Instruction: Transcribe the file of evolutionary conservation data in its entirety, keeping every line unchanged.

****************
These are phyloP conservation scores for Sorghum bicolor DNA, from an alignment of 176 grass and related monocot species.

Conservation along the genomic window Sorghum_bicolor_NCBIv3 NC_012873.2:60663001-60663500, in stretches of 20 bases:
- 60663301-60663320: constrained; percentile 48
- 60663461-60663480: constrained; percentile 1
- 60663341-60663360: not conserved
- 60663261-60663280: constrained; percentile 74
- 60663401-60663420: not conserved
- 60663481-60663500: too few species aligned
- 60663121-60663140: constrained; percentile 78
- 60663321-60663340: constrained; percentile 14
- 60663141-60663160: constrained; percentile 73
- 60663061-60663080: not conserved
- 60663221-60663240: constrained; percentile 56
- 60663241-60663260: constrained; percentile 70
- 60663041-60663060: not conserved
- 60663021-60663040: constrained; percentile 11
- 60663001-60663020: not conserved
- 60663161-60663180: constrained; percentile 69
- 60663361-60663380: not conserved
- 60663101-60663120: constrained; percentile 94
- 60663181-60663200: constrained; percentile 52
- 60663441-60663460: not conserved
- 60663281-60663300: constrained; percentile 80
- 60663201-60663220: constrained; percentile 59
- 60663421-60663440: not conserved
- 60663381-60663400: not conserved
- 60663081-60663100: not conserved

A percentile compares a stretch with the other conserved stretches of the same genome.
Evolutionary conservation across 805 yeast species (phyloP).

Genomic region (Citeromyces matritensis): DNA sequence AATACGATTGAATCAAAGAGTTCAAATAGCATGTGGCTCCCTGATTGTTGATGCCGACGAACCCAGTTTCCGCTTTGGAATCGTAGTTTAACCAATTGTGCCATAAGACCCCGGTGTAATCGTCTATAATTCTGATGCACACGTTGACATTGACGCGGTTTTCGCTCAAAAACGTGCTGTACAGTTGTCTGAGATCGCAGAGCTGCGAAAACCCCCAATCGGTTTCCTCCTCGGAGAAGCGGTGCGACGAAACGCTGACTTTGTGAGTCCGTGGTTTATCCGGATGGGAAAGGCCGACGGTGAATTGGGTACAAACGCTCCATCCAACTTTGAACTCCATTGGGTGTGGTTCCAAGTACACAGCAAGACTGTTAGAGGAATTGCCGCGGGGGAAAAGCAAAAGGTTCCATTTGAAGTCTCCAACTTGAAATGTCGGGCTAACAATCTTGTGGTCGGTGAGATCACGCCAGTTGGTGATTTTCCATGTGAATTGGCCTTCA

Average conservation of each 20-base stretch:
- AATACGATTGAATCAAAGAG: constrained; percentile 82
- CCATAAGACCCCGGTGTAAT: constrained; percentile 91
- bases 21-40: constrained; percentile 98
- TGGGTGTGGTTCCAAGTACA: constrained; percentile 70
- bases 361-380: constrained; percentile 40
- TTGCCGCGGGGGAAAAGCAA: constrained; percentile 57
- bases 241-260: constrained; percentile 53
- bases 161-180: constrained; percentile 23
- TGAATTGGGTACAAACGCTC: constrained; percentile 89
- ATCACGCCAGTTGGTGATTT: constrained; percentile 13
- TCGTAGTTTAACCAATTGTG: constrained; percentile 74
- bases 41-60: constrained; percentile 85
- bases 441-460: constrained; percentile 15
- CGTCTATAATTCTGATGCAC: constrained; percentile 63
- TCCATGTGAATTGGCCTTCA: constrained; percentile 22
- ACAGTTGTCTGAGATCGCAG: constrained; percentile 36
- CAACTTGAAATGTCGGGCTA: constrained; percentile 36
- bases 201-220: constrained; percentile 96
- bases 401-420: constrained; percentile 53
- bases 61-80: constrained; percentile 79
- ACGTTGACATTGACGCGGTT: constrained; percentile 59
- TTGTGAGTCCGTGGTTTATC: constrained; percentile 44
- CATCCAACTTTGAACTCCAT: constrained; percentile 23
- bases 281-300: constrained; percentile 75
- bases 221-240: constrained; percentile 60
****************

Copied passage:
These are phyloP conservation scores for Sorghum bicolor DNA, from an alignment of 176 grass and related monocot species.

Conservation along the genomic window Sorghum_bicolor_NCBIv3 NC_012873.2:60663001-60663500, in stretches of 20 bases:
- 60663301-60663320: constrained; percentile 48
- 60663461-60663480: constrained; percentile 1
- 60663341-60663360: not conserved
- 60663261-60663280: constrained; percentile 74
- 60663401-60663420: not conserved
- 60663481-60663500: too few species aligned
- 60663121-60663140: constrained; percentile 78
- 60663321-60663340: constrained; percentile 14
- 60663141-60663160: constrained; percentile 73
- 60663061-60663080: not conserved
- 60663221-60663240: constrained; percentile 56
- 60663241-60663260: constrained; percentile 70
- 60663041-60663060: not conserved
- 60663021-60663040: constrained; percentile 11
- 60663001-60663020: not conserved
- 60663161-60663180: constrained; percentile 69
- 60663361-60663380: not conserved
- 60663101-60663120: constrained; percentile 94
- 60663181-60663200: constrained; percentile 52
- 60663441-60663460: not conserved
- 60663281-60663300: constrained; percentile 80
- 60663201-60663220: constrained; percentile 59
- 60663421-60663440: not conserved
- 60663381-60663400: not conserved
- 60663081-60663100: not conserved

A percentile compares a stretch with the other conserved stretches of the same genome.
Evolutionary conservation across 805 yeast species (phyloP).

Genomic region (Citeromyces matritensis): DNA sequence AATACGATTGAATCAAAGAGTTCAAATAGCATGTGGCTCCCTGATTGTTGATGCCGACGAACCCAGTTTCCGCTTTGGAATCGTAGTTTAACCAATTGTGCCATAAGACCCCGGTGTAATCGTCTATAATTCTGATGCACACGTTGACATTGACGCGGTTTTCGCTCAAAAACGTGCTGTACAGTTGTCTGAGATCGCAGAGCTGCGAAAACCCCCAATCGGTTTCCTCCTCGGAGAAGCGGTGCGACGAAACGCTGACTTTGTGAGTCCGTGGTTTATCCGGATGGGAAAGGCCGACGGTGAATTGGGTACAAACGCTCCATCCAACTTTGAACTCCATTGGGTGTGGTTCCAAGTACACAGCAAGACTGTTAGAGGAATTGCCGCGGGGGAAAAGCAAAAGGTTCCATTTGAAGTCTCCAACTTGAAATGTCGGGCTAACAATCTTGTGGTCGGTGAGATCACGCCAGTTGGTGATTTTCCATGTGAATTGGCCTTCA

Average conservation of each 20-base stretch:
- AATACGATTGAATCAAAGAG: constrained; percentile 82
- CCATAAGACCCCGGTGTAAT: constrained; percentile 91
- bases 21-40: constrained; percentile 98
- TGGGTGTGGTTCCAAGTACA: constrained; percentile 70
- bases 361-380: constrained; percentile 40
- TTGCCGCGGGGGAAAAGCAA: constrained; percentile 57
- bases 241-260: constrained; percentile 53
- bases 161-180: constrained; percentile 23
- TGAATTGGGTACAAACGCTC: constrained; percentile 89
- ATCACGCCAGTTGGTGATTT: constrained; percentile 13
- TCGTAGTTTAACCAATTGTG: constrained; percentile 74
- bases 41-60: constrained; percentile 85
- bases 441-460: constrained; percentile 15
- CGTCTATAATTCTGATGCAC: constrained; percentile 63
- TCCATGTGAATTGGCCTTCA: constrained; percentile 22
- ACAGTTGTCTGAGATCGCAG: constrained; percentile 36
- CAACTTGAAATGTCGGGCTA: constrained; percentile 36
- bases 201-220: constrained; percentile 96
- bases 401-420: constrained; percentile 53
- bases 61-80: constrained; percentile 79
- ACGTTGACATTGACGCGGTT: constrained; percentile 59
- TTGTGAGTCCGTGGTTTATC: constrained; percentile 44
- CATCCAACTTTGAACTCCAT: constrained; percentile 23
- bases 281-300: constrained; percentile 75
- bases 221-240: constrained; percentile 60